Tuesday, March 04, 2014

Truth In A Stick

After YEARS of waiting, and some handovers on the publisher, South Park: The Stick of Truth is finally out today!

And I got a sneak peak of it, but under the promise that I wouldn't post anything about it until today. If you're too lazy to read the whole post I can easily summarize the game as this:

It's sticky goodness.

There. Now you don't have to read and can go about the rest of your day. Have fun guys!

*walks away*

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..

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Oh alright, I guess I could talk about it some more.

There is some obvious bias to my review because I am a South Park fan. Having said that, most of the games licensed out under the brand have been sucky. The Nintendo 64 game was one of the first attempts to bridge the series with a game tie-in, and it wasn't bad. Snowball fights with yellow snow, go-carts, and lots of first player shooting action with random arse weapons, it wasn't bad. The follow-ups such as Chef's Loveshack and Tenorman's Revenge just crap on top of crap in the long lineage of "game tie-ins that suck." The light in the pile of poop was Let's Go Tower Defense, made by an indie company for the Xbox360. And it's still fun to pick up and play from time to time. Yes it's a tried and true concept, but throwing in South Park characters and using different parameters livened up the genre.

So Stick of Truth has a lot of live up to; both in trying to suceed when all of the other games have failed, and to prove that the licensing out of the name can yield at least one fantastic game.

SP: SoT is a role playing game conjuring up a Dungeons & Dragons/Lord of the Rings feel. Of course if you watch South Park and the 16th season with the Black Friday trilogy, you already knew that. You play as the new kid in town and have just been booted out of your house by your parents in order to meet the kids. And then you get swept up in the quest for The Stick of Truth. Cartman is the King Wizard, has raised an army of human cardboard minions to protect the stick from the Elven faction two houses down (because he who holds the stick, holds the truth). You choose your job role as thief, mage, warrior, or Jew, and enlist in the human forces. It's a turned based RPG where you and your teammate (which can range from Butters the Paladin to Kawaii Princess Kenny) slay through the hordes of enemies and Elves. And much like an RPG, you can pick up equipment like fake vampire teeth (vamp kids, ugh!) to inflict additional damage. The fake teeth represents "bleed" damage. Funny. I know.

The game itself is quite short. You can run through it in 10-12 hours with relative ease. What makes the game enjoyable is the replay value. There are an infinite number of job combinations, equipment patches, and upgrades to keep you busy and test out new things. Not to mention the witty dialogue between the characters. You almost want to kill your character over and over again just to hear the myriad of dialogue being spewed from Cartman's mouth. To continue on with the equipment and items, there are also abilities you can unlock as you play. Making friends in the game provides you with more abilities. And yes, there are fart abilities based on what your character eats and how he toots. They're 8 year old kids in the 4th grade. What else did you expect?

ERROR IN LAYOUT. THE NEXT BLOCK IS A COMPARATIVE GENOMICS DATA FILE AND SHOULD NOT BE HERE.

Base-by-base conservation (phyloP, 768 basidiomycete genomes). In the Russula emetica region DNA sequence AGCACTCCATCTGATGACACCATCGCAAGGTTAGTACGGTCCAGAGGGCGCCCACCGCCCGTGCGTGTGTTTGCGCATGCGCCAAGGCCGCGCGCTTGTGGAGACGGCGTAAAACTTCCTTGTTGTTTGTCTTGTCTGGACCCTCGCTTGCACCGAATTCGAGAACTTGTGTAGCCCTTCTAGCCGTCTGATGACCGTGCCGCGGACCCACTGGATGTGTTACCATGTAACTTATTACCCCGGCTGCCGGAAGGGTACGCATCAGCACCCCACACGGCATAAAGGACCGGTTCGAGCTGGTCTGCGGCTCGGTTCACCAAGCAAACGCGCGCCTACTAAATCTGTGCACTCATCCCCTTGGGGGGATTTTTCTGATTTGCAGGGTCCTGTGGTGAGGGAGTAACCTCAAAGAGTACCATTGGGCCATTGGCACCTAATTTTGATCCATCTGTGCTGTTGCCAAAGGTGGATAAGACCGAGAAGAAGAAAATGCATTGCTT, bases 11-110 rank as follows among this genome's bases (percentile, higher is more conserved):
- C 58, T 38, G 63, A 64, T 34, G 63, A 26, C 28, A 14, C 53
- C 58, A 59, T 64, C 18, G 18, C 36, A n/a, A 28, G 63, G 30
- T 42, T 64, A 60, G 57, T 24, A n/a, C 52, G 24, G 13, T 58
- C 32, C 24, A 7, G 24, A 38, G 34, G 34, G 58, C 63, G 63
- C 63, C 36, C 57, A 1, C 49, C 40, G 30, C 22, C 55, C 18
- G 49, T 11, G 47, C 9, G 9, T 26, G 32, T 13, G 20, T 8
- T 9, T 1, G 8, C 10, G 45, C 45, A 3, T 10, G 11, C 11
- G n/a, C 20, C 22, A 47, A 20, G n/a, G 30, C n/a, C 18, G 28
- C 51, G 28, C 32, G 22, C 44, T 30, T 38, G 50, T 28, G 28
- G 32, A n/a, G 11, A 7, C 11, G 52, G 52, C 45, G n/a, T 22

What I adore about SoT is how much it replicates the world of South Park. It's the paper-craft digital rendition that we have all embraced over the years, with masking tape patched up cardboard roadblocks and castles included. Jokes involve adult humor, but in the way that it playful to kids. Jew jokes that only Cartman can make, and potty humor that is truly Terrance and Phillip, it's a game where the world has had the best translation from tv show to video game. But the developers took it a step further and instead of trying to rehash a show or a few episodes, they made the game a stand-alone that ties in with the South Park universe. As I was playing I could easily see it fitting in as a bridge between seasons. And yes, all of the jokes you anticipate from the show are free to fly. You almost have to wonder how this game did not get an AO rating on the dialogue alone.

This isn't a perfect game, but this is pretty damn close for South Park's history. There are a few bugs here and there with equipment which is already being addressed by Ubisoft (who bought the rights to the game when THQ went under) so expect some patching soon. And at times the turn based style feels slow when you want the action to intensify. And jokes are repetitive, but that's to be expected when you replay things over and over again. But as a whole, this is a game worth picking to play...over and over again. (I failed at re-wording that, but you get the point.) I can't wait to see what the DLC content has to add to the story.

Next up: I'm still waiting on that South Park Rock Band game. Hop on it guys!

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